As Turkey mulls easing coronavirus restrictions, the governing party has come under fire for holding packed political rallies in the region that has the country’s greatest rate of cases.
In recent weeks, the Justice and Development Party (AK Party) has been holding a series of gatherings across the country, most attended by President Recep Tayyip Erdogan either in person or via video call.
However, it is events held in the Black Sea provinces of Rize, Trabzon, Giresun and Ordu that have drawn particular criticism from medical figures and the opposition.
Turkey began announcing weekly province-by-province infection levels two weeks ago and the four northeastern provinces have recorded some of the largest numbers.
Rize recorded 200.08 cases per 100,000 people, according to the latest figures, while Trabzon saw 207.54 cases.
Giresun had 217.51 and Ordu, the province with the highest rate of infection in the country, had 228.40.
By comparison, Istanbul and Ankara, Turkey’s two most populous provinces, recorded 68.23 and 35.39 cases per 100,000 respectively.
The fifth province with case levels of more than 200 per 100,000 – Samsun, which is on 202.94 – lies to the west of Ordu.
Between them, the five provinces accounted for 17 percent of Turkey’s new COVID-19 cases last week.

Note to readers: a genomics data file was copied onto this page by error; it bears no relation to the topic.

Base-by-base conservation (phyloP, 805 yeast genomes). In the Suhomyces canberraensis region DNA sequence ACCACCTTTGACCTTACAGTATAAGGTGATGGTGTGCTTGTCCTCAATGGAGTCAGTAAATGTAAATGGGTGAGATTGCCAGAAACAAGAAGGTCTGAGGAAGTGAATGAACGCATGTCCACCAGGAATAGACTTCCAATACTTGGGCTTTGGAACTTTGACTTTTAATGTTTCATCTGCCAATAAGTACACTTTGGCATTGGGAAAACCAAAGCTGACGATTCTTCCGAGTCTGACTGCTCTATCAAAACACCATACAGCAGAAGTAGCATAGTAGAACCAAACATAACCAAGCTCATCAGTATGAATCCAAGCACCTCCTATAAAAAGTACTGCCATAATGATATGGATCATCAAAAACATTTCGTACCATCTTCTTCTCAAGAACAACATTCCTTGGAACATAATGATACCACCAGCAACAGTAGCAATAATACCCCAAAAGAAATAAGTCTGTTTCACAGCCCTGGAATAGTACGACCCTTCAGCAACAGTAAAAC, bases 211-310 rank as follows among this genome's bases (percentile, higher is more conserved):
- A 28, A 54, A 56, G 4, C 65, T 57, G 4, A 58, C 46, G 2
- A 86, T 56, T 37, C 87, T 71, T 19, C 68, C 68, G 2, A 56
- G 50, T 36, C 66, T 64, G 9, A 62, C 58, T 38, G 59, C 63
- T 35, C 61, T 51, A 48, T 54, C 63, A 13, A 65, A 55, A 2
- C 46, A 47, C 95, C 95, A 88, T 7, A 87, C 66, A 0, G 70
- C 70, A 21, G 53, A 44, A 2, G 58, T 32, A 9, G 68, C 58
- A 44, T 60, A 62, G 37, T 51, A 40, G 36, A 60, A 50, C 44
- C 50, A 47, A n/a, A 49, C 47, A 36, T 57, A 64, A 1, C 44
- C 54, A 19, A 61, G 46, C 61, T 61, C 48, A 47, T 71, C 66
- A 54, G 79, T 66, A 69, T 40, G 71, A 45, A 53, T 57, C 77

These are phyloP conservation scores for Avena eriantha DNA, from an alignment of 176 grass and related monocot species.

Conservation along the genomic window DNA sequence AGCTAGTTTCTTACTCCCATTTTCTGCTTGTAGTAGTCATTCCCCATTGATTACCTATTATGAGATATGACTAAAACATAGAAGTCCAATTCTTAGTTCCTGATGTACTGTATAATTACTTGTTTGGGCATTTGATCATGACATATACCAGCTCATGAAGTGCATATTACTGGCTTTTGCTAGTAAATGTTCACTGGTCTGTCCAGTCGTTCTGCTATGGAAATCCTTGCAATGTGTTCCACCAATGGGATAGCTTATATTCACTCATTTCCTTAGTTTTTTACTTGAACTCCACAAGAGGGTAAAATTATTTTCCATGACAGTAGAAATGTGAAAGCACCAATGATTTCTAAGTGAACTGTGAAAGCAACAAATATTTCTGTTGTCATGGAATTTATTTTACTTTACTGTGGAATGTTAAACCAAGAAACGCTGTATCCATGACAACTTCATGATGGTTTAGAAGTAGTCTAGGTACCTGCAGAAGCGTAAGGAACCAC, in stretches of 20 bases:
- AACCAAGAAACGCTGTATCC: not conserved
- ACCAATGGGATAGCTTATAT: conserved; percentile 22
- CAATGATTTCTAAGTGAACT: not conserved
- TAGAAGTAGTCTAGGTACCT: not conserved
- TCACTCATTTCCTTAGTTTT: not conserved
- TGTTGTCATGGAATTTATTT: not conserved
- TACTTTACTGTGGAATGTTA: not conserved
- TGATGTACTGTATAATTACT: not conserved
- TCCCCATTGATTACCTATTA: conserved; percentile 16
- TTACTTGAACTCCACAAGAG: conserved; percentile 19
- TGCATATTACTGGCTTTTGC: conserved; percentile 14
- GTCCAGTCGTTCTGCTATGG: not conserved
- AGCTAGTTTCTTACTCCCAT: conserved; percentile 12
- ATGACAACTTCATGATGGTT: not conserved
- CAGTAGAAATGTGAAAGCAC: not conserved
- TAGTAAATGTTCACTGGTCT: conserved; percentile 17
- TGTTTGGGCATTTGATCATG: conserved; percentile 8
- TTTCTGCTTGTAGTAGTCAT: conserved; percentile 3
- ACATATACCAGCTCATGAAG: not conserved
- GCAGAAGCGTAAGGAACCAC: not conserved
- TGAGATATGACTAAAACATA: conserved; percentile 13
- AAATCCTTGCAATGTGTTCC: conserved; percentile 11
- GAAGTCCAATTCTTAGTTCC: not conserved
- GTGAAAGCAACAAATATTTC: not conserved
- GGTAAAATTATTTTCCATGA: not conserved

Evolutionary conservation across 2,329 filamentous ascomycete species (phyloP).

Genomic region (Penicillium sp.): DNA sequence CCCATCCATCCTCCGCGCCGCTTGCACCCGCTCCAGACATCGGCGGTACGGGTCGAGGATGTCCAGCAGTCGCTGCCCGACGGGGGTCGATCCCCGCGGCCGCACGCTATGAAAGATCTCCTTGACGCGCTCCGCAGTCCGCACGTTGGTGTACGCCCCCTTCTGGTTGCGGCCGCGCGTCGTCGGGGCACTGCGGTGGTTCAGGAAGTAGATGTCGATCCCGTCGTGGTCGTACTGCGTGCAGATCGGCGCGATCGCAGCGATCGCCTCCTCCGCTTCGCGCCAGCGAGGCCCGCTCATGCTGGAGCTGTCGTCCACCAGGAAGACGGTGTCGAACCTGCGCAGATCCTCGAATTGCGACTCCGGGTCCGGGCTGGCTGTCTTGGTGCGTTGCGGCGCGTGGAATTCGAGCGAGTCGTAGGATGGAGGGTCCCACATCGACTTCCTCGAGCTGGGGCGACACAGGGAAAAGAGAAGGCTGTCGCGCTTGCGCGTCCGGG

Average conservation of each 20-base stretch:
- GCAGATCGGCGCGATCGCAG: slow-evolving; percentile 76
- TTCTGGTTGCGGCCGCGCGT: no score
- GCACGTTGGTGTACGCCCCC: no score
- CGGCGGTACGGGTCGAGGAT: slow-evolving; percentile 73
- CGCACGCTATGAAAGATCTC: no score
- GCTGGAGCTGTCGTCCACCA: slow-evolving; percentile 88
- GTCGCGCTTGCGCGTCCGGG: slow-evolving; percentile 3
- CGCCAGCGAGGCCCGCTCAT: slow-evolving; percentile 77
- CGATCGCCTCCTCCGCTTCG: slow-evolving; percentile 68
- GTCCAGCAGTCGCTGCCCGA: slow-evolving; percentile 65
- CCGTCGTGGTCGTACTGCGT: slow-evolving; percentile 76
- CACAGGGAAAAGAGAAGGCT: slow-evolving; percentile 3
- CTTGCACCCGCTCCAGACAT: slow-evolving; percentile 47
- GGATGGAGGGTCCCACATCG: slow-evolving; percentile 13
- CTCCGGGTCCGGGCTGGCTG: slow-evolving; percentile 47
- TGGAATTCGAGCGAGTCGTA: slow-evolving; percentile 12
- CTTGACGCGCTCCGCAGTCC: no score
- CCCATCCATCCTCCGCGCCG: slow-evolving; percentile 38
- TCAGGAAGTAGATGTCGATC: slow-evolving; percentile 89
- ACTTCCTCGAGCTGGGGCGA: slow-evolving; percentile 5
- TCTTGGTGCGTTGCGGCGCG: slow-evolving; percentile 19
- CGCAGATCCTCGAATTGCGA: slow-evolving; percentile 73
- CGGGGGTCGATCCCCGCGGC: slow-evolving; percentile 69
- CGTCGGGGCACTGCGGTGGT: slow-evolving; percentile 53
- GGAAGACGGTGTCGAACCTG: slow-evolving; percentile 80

“We are holding a meeting during the pandemic and the hall is filled to the brim,” Erdogan told the congress in his home city of Rize on February 15.
Sinan Adiyaman, a member of the Turkish Medical Association’s COVID-19 monitoring board, linked the party’s meetings to infection rates.
“The number of cases is increasing wherever the government is holding congresses,” he told Al Jazeera.
“They also held a congress in [the Mediterranean city of] Mersin and the number of cases increased there as well. This is also the case in the Black Sea provinces because thousands of people attend these congresses.”
Adiyaman added: “The government ignores the recommendations and warnings of the health minister, the World Health Organisation, the Turkish Medical Association and other health professional organisations.”
Ravza Kavakci Kan, an AK Party member of Parliament for Istanbul, said the congresses had observed the rules on distancing, hygiene and mask-wearing.
Elderly party members have been denied entrance and letters were issued beforehand to warn people of the restrictions.
“Saying that the congresses, especially in the Black Sea region, have led to increases is not scientific and does not have any basis [in fact],” she said, adding: “When we look at the recorded cases, there’s no evidence that shows that congresses led to that.”
Kavakci Kan described the meetings as an essential part of the democratic process.
“I understand the concerns but this is a process that needs to take place,” she said.
“There were a lot of postponed events and a lot of district congresses were done with minimum participation. We’re trying to abide by the rules and restrictions as much as possible. I understand all the criticism but we tried to take the utmost precaution in this process.”
The provincial party gatherings are being held in the run-up to the AK Party’s full congress on March 24.
The meetings were suspended at the end of last year due to the pandemic but resumed last month.